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rls7201

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About rls7201

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  • Birthday 02/16/1943

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  • Gender
    Male
  • Location
    Gladstone, MO
  • Interests
    RVing

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  1. rls7201

    Roadtrek group?

    FMCA has Roadtrek chapters. Richard
  2. I cleaned and resealed some windows in my Bounder. First, get a magic marker and mark the outside of both panes. I.E. in & out. Measure how far the spacer is from the edge of the glass. Use a handy knife to cut the seal. Separate and clean off all the old seal. Make a square corner from some scrap lumber to reassemble the window in. Get in the sunlight and spend the necessary time to get the inside of both panes perfectly clean. Now you know why the magic marker. Stick the new foam/desiccant spacer to the inside of one pane. (I left 2, 1/8" spaces in my new spacer to flood the window with argon.) Put the pane in the square and place the second pain over it. Press firmly around the edges to form the seal. I then applied 3M Window Weld to the gap, leaving 2 small spaces to flood the the window with argon. Flooded the window with argon and filled the 2 small spaces with the Window Weld. Run finger around the edge of glass to form a U in the sealer and let cure. After the sealer cures, remove the excess sealer from the edges of the glass. Reinstall the glass, clean off the magic marker marks and all your gooey finger prints. Take deep breath, have a cold one and grab the next bad window. Richard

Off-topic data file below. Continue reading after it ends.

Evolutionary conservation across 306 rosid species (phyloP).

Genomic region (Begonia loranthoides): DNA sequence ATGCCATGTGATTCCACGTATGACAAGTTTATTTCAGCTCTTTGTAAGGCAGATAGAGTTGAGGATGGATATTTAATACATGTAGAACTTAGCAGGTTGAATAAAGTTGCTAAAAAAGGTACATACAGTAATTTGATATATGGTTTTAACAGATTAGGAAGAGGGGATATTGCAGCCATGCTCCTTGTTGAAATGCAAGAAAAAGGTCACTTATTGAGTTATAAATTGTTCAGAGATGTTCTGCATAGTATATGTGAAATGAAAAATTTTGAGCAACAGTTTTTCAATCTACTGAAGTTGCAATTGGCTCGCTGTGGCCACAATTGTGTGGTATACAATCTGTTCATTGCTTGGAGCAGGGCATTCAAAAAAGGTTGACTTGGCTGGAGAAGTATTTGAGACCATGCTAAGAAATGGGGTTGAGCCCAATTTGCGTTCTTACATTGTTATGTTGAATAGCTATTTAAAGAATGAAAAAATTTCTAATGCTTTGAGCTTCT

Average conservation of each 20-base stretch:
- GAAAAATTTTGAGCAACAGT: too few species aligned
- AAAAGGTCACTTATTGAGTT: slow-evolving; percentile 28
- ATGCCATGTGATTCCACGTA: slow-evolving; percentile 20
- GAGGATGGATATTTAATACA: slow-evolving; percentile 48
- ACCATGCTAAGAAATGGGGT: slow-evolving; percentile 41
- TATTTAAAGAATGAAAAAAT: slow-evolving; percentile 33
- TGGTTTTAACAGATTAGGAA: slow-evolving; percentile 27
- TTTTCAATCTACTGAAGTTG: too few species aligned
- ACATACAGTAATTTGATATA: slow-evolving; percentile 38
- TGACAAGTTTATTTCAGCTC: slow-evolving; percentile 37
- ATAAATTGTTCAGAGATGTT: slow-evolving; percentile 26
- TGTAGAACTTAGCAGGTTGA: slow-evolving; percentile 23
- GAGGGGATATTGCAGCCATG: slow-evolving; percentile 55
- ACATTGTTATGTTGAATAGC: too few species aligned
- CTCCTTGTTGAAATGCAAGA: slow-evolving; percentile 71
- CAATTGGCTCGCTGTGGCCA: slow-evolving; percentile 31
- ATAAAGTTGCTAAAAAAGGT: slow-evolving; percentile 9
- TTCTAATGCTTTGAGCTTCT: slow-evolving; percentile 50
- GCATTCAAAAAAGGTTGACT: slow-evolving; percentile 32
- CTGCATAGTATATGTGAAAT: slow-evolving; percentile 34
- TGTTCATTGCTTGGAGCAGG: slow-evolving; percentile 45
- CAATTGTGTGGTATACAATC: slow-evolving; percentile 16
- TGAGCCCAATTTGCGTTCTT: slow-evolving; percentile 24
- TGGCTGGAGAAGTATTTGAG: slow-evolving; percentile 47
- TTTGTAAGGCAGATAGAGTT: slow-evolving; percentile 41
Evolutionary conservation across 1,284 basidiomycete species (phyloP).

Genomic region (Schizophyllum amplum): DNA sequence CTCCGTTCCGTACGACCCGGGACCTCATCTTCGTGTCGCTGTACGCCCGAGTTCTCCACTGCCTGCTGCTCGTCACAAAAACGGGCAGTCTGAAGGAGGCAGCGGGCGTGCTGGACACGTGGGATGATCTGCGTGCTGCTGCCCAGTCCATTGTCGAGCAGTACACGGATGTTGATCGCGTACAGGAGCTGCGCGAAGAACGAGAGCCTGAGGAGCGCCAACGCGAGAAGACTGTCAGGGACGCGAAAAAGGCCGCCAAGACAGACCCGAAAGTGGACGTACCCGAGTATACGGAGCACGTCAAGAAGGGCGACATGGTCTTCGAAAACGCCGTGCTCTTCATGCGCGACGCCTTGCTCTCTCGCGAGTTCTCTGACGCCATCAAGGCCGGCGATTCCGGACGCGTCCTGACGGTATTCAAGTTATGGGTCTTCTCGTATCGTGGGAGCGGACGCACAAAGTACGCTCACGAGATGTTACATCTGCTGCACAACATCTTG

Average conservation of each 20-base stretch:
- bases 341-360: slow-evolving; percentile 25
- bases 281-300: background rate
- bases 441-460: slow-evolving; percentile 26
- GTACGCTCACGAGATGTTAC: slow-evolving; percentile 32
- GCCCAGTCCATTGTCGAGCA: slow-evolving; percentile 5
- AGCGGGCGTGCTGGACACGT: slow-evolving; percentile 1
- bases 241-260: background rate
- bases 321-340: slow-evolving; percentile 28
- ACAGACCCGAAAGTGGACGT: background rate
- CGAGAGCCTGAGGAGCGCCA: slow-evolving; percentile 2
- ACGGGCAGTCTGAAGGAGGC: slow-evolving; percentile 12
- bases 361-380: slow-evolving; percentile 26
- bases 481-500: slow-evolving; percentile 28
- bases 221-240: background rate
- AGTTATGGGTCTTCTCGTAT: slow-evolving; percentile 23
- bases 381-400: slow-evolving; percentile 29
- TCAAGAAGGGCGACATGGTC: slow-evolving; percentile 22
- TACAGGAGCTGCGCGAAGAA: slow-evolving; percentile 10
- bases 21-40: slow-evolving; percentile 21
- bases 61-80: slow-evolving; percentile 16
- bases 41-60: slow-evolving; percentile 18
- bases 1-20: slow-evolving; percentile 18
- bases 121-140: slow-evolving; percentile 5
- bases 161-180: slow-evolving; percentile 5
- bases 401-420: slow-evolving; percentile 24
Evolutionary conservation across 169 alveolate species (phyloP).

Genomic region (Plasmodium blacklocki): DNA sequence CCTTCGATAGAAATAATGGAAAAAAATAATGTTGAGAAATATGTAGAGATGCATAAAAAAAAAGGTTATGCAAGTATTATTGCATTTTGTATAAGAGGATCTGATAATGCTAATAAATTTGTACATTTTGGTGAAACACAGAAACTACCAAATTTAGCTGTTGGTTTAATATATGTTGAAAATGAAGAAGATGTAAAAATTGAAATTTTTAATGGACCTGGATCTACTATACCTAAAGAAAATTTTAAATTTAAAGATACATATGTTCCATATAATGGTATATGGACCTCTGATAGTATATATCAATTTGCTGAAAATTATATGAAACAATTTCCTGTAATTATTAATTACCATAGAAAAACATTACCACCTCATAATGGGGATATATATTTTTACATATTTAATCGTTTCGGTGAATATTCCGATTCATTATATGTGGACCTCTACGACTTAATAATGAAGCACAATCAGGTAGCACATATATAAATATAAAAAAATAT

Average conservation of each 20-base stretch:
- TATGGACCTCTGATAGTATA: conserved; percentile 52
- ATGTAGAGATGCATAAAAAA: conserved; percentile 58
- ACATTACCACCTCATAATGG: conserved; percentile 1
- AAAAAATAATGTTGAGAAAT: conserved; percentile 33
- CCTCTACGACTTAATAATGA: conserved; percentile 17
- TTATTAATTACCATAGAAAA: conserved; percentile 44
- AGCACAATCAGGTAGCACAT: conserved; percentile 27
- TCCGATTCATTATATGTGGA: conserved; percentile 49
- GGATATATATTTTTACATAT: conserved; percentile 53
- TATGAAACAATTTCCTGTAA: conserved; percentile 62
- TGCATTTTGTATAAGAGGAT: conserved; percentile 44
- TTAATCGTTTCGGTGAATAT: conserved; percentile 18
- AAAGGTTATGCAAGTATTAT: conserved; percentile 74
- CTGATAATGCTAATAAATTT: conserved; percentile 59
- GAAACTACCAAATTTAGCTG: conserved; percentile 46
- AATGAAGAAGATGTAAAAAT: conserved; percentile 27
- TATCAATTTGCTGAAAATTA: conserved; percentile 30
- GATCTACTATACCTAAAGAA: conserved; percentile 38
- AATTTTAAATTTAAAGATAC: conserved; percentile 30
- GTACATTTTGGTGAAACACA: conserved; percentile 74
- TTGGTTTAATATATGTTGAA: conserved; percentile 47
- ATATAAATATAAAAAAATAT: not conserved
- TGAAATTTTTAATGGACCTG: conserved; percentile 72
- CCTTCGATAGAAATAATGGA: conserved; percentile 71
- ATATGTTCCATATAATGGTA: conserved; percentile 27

3. We got rained on at a rally in Columbia, MO and our 17,000 lb MH was pulled out of the mud by its 3,500 lb receiver. Other larger coaches were pulled out by their 5,000/10,000 receivers. No problem. Richard
  4. Does your controller have seperate battery voltage sensing leads? If so, run appropriate size wires from the controller to battery and don't worry about the length. My controller is about 25 ft from the batteries and works just fine.
  5. How long will this social distancing last? The wife keeps trying to get in the front door. I put some food on the front porch every day, for her. Richard
  6. It takes the enjoyment out of RVing worrying about fuel prices. We fuel when we need to. Somewhere down the road will be fuel at a lower price. Don't worry mon, be happy. Richard
  7. Like Jim, I've not seen any discoloration or yellowing on my old Bounder. I'm on my second application as I failed to prep the surface correctly the first time. What I failed to do the first time was wipe the TSP off the surface with a clean rag and water. Just rinsing with the hose left a film.
  8. While you have the plug off the circuit board, take a dental pick and re-arch the connectors on the plug. Richard
  9. I started doing the coating process back when Lowes marketed Red Max Pro. Sure makes clean up simple. Richard
  10. Before you start working on those valves, raise the right side and dump. Then before you remove the valves, raise the left side and any drips that are left in the tank will be away from the valve. No Mess......... Richard